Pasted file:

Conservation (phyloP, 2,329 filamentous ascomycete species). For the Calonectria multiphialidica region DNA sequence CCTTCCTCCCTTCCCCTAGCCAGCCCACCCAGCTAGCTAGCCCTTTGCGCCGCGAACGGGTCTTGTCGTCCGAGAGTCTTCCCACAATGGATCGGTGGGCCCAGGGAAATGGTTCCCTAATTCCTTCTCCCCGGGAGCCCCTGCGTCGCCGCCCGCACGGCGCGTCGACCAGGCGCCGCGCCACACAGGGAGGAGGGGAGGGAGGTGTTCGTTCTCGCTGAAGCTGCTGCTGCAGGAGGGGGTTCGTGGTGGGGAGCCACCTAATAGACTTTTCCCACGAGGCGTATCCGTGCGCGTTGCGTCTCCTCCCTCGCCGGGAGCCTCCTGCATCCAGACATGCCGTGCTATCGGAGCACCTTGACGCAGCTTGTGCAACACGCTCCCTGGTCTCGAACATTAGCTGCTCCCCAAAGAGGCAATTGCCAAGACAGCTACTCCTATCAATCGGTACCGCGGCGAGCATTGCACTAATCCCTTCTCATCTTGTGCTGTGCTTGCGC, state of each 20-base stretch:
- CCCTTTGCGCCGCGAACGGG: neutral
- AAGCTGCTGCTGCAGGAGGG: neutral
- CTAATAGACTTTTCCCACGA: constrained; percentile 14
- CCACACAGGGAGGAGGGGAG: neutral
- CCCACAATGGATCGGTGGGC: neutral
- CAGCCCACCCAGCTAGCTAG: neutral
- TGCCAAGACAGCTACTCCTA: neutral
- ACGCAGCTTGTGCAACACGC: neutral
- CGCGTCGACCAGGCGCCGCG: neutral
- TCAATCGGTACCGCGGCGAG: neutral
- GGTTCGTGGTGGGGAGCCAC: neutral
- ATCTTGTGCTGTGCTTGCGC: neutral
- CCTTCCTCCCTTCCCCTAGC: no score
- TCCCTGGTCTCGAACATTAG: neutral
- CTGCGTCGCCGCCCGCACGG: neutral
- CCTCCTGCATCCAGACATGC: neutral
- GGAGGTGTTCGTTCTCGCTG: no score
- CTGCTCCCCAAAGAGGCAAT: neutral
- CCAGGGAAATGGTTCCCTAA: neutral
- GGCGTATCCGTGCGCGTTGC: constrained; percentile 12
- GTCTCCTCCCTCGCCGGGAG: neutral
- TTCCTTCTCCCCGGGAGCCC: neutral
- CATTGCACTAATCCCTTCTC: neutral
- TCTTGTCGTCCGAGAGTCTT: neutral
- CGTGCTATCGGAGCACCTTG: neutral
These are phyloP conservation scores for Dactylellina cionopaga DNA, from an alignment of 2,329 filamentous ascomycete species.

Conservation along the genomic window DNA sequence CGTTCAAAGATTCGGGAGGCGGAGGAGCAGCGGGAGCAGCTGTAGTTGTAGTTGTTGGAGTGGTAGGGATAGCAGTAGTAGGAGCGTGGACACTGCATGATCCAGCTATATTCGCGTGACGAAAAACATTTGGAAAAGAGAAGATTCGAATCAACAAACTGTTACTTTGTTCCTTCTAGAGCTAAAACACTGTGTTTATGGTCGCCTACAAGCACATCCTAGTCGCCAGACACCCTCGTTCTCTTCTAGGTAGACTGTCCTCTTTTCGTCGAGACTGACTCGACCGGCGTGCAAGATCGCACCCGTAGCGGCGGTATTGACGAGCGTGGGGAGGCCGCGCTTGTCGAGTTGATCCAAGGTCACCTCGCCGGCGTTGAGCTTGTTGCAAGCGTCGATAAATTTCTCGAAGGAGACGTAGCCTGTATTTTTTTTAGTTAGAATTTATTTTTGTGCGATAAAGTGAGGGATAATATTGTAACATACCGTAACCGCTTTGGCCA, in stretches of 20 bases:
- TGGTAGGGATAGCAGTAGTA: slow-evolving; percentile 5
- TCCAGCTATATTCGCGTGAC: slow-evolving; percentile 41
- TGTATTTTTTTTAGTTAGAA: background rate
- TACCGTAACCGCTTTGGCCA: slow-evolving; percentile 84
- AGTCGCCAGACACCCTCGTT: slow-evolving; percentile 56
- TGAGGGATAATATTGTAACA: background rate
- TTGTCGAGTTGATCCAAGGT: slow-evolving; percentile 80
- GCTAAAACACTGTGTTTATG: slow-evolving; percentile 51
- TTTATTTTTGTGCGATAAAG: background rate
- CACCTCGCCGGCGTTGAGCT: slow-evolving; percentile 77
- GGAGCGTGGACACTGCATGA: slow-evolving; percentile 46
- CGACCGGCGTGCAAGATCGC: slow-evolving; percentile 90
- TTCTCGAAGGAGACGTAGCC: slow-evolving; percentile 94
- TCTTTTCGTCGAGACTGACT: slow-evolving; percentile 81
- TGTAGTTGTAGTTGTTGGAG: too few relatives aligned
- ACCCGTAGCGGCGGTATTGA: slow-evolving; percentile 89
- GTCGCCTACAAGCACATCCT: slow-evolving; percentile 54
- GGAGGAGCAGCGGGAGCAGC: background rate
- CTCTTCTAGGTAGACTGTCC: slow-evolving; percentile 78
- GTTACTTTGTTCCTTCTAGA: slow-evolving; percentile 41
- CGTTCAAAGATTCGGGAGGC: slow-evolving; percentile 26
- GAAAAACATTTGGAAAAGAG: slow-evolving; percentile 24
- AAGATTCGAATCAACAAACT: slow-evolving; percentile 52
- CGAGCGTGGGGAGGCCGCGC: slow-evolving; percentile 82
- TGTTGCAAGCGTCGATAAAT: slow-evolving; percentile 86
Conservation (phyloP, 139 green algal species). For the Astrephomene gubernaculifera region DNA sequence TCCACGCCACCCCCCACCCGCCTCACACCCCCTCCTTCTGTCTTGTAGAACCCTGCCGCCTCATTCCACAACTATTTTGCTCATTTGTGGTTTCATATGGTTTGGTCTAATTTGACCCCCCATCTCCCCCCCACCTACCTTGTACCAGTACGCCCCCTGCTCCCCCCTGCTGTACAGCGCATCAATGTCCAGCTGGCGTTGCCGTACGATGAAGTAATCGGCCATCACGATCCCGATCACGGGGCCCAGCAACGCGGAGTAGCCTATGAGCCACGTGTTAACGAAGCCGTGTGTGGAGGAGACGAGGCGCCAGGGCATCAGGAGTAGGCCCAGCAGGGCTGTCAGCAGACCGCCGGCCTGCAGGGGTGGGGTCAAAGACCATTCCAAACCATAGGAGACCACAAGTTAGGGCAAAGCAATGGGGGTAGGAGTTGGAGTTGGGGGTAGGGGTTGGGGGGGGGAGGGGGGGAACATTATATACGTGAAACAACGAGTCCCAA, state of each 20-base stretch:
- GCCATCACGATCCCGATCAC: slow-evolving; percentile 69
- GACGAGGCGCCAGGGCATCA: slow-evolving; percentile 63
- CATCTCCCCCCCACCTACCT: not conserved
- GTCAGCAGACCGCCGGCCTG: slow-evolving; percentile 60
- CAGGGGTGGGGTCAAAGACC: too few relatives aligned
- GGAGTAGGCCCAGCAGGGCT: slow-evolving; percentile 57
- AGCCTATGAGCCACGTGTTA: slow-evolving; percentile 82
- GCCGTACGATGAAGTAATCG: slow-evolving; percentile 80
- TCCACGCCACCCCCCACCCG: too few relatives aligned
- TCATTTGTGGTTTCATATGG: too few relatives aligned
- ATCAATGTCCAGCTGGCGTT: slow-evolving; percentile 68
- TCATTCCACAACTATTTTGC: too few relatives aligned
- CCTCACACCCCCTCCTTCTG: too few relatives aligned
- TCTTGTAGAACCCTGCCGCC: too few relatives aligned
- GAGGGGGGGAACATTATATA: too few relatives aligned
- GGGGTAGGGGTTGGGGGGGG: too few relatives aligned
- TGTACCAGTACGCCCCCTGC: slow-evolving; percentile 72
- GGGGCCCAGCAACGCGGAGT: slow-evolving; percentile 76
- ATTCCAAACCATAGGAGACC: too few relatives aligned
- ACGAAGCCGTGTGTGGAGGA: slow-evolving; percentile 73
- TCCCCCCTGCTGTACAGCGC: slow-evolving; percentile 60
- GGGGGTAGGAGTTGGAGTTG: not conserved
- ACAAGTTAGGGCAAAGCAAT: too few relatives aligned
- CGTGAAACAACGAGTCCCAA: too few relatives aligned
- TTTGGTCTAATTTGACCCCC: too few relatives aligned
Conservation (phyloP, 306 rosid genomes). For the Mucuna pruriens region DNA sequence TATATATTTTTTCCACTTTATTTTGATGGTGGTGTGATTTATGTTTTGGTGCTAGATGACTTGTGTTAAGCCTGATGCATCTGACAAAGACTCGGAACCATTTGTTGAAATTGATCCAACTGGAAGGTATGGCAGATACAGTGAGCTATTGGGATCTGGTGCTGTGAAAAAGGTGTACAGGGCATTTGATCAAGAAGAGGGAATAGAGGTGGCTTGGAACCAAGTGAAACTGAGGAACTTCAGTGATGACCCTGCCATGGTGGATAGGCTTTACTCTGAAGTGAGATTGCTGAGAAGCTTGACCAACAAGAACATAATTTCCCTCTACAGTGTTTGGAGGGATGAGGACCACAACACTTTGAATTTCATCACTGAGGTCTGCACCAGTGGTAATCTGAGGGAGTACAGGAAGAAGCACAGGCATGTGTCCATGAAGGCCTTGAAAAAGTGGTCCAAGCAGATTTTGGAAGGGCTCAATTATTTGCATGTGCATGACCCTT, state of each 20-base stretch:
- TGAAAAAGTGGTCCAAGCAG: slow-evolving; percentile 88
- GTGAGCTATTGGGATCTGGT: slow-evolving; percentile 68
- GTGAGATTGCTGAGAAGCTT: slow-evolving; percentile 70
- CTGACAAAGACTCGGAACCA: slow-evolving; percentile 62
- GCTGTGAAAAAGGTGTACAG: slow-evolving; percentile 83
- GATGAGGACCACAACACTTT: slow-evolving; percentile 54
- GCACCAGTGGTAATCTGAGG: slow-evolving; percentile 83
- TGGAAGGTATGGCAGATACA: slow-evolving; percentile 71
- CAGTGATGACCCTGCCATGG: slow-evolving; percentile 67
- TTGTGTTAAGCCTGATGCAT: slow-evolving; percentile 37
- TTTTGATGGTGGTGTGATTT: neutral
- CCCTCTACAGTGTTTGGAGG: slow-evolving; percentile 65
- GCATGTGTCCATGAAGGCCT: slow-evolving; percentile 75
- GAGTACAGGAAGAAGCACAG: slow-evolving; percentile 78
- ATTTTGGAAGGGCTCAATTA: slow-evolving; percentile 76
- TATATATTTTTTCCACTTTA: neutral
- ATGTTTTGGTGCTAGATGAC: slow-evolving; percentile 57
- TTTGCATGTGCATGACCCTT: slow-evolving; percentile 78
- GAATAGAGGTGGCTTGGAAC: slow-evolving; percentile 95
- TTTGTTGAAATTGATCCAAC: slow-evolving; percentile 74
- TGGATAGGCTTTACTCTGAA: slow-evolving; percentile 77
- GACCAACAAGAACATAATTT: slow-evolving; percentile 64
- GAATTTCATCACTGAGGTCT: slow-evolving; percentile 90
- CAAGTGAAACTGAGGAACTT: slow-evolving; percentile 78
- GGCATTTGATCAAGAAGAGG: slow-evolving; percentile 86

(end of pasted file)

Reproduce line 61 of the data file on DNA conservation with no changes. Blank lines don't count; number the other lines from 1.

- AGCCTATGAGCCACGTGTTA: slow-evolving; percentile 82